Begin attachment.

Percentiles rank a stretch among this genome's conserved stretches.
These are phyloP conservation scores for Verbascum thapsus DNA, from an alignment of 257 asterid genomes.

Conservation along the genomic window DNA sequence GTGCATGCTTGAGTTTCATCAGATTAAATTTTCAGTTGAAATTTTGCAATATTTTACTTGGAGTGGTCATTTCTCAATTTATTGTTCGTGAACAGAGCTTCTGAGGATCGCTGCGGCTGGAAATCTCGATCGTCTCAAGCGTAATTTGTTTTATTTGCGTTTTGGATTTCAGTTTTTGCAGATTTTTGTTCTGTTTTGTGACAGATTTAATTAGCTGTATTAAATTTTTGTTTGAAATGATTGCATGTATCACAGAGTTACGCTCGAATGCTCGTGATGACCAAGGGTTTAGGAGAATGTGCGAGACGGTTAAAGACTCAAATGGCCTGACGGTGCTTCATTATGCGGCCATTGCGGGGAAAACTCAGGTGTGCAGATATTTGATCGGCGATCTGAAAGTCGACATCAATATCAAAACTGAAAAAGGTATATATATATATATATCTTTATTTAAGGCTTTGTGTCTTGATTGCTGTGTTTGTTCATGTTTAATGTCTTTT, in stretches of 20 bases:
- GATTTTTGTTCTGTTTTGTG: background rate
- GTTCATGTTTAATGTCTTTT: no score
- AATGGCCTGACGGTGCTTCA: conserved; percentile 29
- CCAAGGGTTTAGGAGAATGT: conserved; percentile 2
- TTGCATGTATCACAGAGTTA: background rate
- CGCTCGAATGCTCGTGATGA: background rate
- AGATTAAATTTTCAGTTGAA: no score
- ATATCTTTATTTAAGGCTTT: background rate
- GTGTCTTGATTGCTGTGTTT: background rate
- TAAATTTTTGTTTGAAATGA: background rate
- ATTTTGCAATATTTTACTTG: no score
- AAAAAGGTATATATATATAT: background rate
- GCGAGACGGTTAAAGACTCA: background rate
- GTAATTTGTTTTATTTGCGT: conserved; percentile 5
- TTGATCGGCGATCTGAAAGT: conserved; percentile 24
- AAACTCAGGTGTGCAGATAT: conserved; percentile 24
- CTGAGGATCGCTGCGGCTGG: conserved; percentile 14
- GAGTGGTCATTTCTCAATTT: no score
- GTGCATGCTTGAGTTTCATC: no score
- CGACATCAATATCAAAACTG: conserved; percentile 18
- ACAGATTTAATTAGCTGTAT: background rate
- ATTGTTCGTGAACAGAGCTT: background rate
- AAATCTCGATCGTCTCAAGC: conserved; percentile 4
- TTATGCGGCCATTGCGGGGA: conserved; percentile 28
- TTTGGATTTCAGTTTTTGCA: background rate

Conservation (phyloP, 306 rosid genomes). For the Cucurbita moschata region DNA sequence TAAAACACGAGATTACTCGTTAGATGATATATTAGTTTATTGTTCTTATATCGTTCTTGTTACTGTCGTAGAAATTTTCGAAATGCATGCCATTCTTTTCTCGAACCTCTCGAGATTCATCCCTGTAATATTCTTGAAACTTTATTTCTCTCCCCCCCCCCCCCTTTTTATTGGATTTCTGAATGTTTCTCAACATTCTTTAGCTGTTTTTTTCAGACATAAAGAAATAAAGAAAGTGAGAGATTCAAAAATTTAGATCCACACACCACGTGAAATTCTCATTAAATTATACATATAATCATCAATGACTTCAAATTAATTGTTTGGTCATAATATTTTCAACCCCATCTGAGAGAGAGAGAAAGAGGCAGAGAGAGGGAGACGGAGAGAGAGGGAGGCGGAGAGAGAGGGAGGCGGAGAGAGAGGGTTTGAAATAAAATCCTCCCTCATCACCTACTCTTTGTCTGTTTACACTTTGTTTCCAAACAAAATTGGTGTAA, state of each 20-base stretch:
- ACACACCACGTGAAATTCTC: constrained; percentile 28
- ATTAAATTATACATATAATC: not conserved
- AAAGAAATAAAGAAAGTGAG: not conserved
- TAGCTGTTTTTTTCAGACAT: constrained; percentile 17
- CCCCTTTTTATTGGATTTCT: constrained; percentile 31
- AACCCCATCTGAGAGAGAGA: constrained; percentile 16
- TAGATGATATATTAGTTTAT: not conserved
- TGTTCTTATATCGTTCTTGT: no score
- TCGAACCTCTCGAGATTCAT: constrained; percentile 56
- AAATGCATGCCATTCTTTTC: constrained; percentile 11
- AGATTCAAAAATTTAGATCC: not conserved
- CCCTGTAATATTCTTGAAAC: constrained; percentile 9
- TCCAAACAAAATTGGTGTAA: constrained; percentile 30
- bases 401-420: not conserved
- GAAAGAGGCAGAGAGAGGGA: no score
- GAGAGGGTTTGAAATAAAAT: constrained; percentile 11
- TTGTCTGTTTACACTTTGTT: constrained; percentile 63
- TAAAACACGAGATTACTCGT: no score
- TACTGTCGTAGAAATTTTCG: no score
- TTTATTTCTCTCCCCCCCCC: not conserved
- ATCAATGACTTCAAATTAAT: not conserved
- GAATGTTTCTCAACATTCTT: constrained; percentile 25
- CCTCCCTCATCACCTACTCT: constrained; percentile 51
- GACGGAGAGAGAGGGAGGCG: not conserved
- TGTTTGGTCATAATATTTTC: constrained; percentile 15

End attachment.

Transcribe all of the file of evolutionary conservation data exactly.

Percentiles rank a stretch among this genome's conserved stretches.
These are phyloP conservation scores for Verbascum thapsus DNA, from an alignment of 257 asterid genomes.

Conservation along the genomic window DNA sequence GTGCATGCTTGAGTTTCATCAGATTAAATTTTCAGTTGAAATTTTGCAATATTTTACTTGGAGTGGTCATTTCTCAATTTATTGTTCGTGAACAGAGCTTCTGAGGATCGCTGCGGCTGGAAATCTCGATCGTCTCAAGCGTAATTTGTTTTATTTGCGTTTTGGATTTCAGTTTTTGCAGATTTTTGTTCTGTTTTGTGACAGATTTAATTAGCTGTATTAAATTTTTGTTTGAAATGATTGCATGTATCACAGAGTTACGCTCGAATGCTCGTGATGACCAAGGGTTTAGGAGAATGTGCGAGACGGTTAAAGACTCAAATGGCCTGACGGTGCTTCATTATGCGGCCATTGCGGGGAAAACTCAGGTGTGCAGATATTTGATCGGCGATCTGAAAGTCGACATCAATATCAAAACTGAAAAAGGTATATATATATATATATCTTTATTTAAGGCTTTGTGTCTTGATTGCTGTGTTTGTTCATGTTTAATGTCTTTT, in stretches of 20 bases:
- GATTTTTGTTCTGTTTTGTG: background rate
- GTTCATGTTTAATGTCTTTT: no score
- AATGGCCTGACGGTGCTTCA: conserved; percentile 29
- CCAAGGGTTTAGGAGAATGT: conserved; percentile 2
- TTGCATGTATCACAGAGTTA: background rate
- CGCTCGAATGCTCGTGATGA: background rate
- AGATTAAATTTTCAGTTGAA: no score
- ATATCTTTATTTAAGGCTTT: background rate
- GTGTCTTGATTGCTGTGTTT: background rate
- TAAATTTTTGTTTGAAATGA: background rate
- ATTTTGCAATATTTTACTTG: no score
- AAAAAGGTATATATATATAT: background rate
- GCGAGACGGTTAAAGACTCA: background rate
- GTAATTTGTTTTATTTGCGT: conserved; percentile 5
- TTGATCGGCGATCTGAAAGT: conserved; percentile 24
- AAACTCAGGTGTGCAGATAT: conserved; percentile 24
- CTGAGGATCGCTGCGGCTGG: conserved; percentile 14
- GAGTGGTCATTTCTCAATTT: no score
- GTGCATGCTTGAGTTTCATC: no score
- CGACATCAATATCAAAACTG: conserved; percentile 18
- ACAGATTTAATTAGCTGTAT: background rate
- ATTGTTCGTGAACAGAGCTT: background rate
- AAATCTCGATCGTCTCAAGC: conserved; percentile 4
- TTATGCGGCCATTGCGGGGA: conserved; percentile 28
- TTTGGATTTCAGTTTTTGCA: background rate

Conservation (phyloP, 306 rosid genomes). For the Cucurbita moschata region DNA sequence TAAAACACGAGATTACTCGTTAGATGATATATTAGTTTATTGTTCTTATATCGTTCTTGTTACTGTCGTAGAAATTTTCGAAATGCATGCCATTCTTTTCTCGAACCTCTCGAGATTCATCCCTGTAATATTCTTGAAACTTTATTTCTCTCCCCCCCCCCCCCTTTTTATTGGATTTCTGAATGTTTCTCAACATTCTTTAGCTGTTTTTTTCAGACATAAAGAAATAAAGAAAGTGAGAGATTCAAAAATTTAGATCCACACACCACGTGAAATTCTCATTAAATTATACATATAATCATCAATGACTTCAAATTAATTGTTTGGTCATAATATTTTCAACCCCATCTGAGAGAGAGAGAAAGAGGCAGAGAGAGGGAGACGGAGAGAGAGGGAGGCGGAGAGAGAGGGAGGCGGAGAGAGAGGGTTTGAAATAAAATCCTCCCTCATCACCTACTCTTTGTCTGTTTACACTTTGTTTCCAAACAAAATTGGTGTAA, state of each 20-base stretch:
- ACACACCACGTGAAATTCTC: constrained; percentile 28
- ATTAAATTATACATATAATC: not conserved
- AAAGAAATAAAGAAAGTGAG: not conserved
- TAGCTGTTTTTTTCAGACAT: constrained; percentile 17
- CCCCTTTTTATTGGATTTCT: constrained; percentile 31
- AACCCCATCTGAGAGAGAGA: constrained; percentile 16
- TAGATGATATATTAGTTTAT: not conserved
- TGTTCTTATATCGTTCTTGT: no score
- TCGAACCTCTCGAGATTCAT: constrained; percentile 56
- AAATGCATGCCATTCTTTTC: constrained; percentile 11
- AGATTCAAAAATTTAGATCC: not conserved
- CCCTGTAATATTCTTGAAAC: constrained; percentile 9
- TCCAAACAAAATTGGTGTAA: constrained; percentile 30
- bases 401-420: not conserved
- GAAAGAGGCAGAGAGAGGGA: no score
- GAGAGGGTTTGAAATAAAAT: constrained; percentile 11
- TTGTCTGTTTACACTTTGTT: constrained; percentile 63
- TAAAACACGAGATTACTCGT: no score
- TACTGTCGTAGAAATTTTCG: no score
- TTTATTTCTCTCCCCCCCCC: not conserved
- ATCAATGACTTCAAATTAAT: not conserved
- GAATGTTTCTCAACATTCTT: constrained; percentile 25
- CCTCCCTCATCACCTACTCT: constrained; percentile 51
- GACGGAGAGAGAGGGAGGCG: not conserved
- TGTTTGGTCATAATATTTTC: constrained; percentile 15